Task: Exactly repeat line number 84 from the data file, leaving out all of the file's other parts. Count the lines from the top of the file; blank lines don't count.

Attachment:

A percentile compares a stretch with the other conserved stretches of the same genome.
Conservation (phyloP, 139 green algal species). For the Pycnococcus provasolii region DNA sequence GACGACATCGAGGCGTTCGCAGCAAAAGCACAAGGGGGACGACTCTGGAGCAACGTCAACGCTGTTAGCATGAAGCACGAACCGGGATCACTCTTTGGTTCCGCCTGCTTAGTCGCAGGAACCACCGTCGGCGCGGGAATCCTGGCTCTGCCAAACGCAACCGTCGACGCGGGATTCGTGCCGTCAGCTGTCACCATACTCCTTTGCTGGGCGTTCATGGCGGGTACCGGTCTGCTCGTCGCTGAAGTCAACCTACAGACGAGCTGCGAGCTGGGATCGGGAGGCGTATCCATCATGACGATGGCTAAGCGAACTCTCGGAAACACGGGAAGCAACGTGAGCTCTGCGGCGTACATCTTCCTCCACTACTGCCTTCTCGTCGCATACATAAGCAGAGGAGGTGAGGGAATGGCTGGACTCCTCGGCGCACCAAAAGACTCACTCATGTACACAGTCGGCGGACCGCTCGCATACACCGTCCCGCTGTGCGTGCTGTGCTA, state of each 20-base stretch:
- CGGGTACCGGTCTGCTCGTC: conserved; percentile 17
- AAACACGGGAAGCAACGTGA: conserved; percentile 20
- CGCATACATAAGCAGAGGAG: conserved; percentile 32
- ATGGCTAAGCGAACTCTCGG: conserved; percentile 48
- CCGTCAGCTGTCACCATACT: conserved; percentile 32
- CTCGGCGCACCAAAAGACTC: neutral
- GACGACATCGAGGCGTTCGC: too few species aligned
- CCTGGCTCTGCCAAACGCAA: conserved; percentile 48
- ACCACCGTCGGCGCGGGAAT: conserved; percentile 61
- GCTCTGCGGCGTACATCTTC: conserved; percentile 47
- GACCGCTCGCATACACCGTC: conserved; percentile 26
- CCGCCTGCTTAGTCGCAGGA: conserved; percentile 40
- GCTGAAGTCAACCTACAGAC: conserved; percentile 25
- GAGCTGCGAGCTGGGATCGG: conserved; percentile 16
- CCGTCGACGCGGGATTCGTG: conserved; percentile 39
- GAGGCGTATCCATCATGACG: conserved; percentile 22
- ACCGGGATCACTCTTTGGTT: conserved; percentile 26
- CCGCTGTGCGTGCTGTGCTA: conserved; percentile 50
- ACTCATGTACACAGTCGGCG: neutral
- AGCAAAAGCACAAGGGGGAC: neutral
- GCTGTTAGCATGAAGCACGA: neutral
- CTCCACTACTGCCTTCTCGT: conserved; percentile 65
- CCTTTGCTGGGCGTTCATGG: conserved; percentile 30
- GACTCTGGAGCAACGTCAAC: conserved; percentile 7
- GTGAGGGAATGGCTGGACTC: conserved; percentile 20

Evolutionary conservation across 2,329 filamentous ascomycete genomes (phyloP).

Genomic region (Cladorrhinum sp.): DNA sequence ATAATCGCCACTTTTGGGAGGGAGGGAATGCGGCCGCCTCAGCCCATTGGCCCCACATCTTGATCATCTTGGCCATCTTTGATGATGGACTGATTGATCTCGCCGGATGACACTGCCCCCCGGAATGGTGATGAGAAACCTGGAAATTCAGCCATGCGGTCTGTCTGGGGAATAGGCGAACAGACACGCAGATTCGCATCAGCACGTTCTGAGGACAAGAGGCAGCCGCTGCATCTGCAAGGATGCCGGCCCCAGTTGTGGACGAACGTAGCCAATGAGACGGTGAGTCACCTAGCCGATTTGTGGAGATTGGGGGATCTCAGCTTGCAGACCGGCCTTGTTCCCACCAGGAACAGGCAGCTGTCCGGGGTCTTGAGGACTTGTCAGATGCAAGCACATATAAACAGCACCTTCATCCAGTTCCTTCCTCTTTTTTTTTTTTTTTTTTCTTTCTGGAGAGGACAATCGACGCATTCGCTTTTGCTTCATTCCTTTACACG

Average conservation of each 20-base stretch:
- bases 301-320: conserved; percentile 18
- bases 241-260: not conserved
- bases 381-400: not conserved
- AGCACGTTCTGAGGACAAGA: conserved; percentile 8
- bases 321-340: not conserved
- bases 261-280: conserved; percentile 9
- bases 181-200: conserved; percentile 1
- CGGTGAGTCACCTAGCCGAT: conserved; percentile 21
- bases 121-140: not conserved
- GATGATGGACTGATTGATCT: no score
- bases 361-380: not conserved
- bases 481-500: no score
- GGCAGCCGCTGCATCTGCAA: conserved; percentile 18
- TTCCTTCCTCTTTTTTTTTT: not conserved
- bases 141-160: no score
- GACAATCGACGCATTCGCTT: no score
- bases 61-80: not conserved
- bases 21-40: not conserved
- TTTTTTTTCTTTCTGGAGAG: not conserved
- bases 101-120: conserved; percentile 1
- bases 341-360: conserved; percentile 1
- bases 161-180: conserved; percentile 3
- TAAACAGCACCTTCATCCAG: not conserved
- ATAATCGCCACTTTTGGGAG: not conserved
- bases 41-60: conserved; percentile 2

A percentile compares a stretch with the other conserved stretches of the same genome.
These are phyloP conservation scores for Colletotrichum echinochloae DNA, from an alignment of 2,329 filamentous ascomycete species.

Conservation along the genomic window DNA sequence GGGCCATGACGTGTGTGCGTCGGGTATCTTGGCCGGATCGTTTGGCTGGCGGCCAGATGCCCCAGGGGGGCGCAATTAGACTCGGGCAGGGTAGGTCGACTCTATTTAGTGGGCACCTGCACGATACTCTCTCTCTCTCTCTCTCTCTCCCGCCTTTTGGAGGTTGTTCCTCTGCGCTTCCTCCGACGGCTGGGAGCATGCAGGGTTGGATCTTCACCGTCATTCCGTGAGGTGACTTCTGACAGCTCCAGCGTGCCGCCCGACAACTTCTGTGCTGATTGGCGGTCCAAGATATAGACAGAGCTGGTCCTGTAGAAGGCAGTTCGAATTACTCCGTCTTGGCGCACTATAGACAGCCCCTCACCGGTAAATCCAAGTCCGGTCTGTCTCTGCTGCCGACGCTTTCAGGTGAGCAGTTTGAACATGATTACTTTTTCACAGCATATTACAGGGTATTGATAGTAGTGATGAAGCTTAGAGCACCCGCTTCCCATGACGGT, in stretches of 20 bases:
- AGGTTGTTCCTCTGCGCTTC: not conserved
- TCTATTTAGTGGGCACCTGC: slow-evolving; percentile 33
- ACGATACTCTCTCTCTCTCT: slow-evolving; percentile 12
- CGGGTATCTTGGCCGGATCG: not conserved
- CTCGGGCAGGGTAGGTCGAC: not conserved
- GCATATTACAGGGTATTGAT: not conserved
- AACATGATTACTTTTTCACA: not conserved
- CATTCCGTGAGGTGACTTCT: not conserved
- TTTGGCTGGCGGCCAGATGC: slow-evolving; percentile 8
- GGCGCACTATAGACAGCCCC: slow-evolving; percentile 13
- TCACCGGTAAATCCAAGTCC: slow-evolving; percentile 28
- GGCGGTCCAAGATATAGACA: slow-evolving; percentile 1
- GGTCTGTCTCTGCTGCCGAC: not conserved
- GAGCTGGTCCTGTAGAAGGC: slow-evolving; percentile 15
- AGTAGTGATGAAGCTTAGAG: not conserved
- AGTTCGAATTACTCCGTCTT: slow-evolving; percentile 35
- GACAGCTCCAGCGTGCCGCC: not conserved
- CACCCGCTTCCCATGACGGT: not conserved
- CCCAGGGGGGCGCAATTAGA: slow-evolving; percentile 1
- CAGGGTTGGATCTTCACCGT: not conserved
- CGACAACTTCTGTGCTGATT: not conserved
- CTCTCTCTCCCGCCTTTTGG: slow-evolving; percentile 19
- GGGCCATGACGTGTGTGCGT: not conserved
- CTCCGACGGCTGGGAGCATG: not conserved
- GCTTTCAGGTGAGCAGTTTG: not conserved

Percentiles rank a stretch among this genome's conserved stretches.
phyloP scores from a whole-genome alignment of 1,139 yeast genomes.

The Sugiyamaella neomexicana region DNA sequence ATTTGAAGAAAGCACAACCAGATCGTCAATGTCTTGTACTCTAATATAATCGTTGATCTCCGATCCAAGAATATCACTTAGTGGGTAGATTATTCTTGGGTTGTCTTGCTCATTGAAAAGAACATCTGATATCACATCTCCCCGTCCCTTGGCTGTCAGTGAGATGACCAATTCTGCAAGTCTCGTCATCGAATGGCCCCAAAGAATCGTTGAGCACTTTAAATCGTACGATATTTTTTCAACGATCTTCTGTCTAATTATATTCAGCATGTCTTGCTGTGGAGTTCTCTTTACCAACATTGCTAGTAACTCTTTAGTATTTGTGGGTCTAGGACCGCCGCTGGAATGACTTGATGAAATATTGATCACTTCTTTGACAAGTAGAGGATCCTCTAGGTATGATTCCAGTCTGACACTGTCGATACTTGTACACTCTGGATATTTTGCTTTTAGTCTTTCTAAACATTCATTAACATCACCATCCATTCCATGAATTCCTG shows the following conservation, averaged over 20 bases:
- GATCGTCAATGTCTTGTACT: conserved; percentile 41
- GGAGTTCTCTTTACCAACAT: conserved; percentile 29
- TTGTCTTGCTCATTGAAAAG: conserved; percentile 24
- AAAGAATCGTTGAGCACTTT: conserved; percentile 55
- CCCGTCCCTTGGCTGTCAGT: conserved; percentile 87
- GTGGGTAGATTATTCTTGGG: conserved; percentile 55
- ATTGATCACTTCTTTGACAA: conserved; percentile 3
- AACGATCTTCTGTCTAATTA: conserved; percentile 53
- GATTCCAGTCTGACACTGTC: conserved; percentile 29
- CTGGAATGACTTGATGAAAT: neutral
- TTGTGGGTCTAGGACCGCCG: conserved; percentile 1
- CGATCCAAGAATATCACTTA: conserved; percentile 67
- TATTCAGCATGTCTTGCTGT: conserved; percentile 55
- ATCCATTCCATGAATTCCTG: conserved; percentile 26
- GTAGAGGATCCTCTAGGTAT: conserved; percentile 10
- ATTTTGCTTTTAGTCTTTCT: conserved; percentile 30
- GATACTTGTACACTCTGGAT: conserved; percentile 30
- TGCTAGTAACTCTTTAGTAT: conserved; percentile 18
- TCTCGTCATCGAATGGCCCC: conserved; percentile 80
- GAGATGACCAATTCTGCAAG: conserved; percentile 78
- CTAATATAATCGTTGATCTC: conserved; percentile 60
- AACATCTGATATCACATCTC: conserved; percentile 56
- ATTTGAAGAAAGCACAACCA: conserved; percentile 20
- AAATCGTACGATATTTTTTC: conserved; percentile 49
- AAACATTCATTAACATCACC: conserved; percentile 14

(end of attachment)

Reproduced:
Percentiles rank a stretch among this genome's conserved stretches.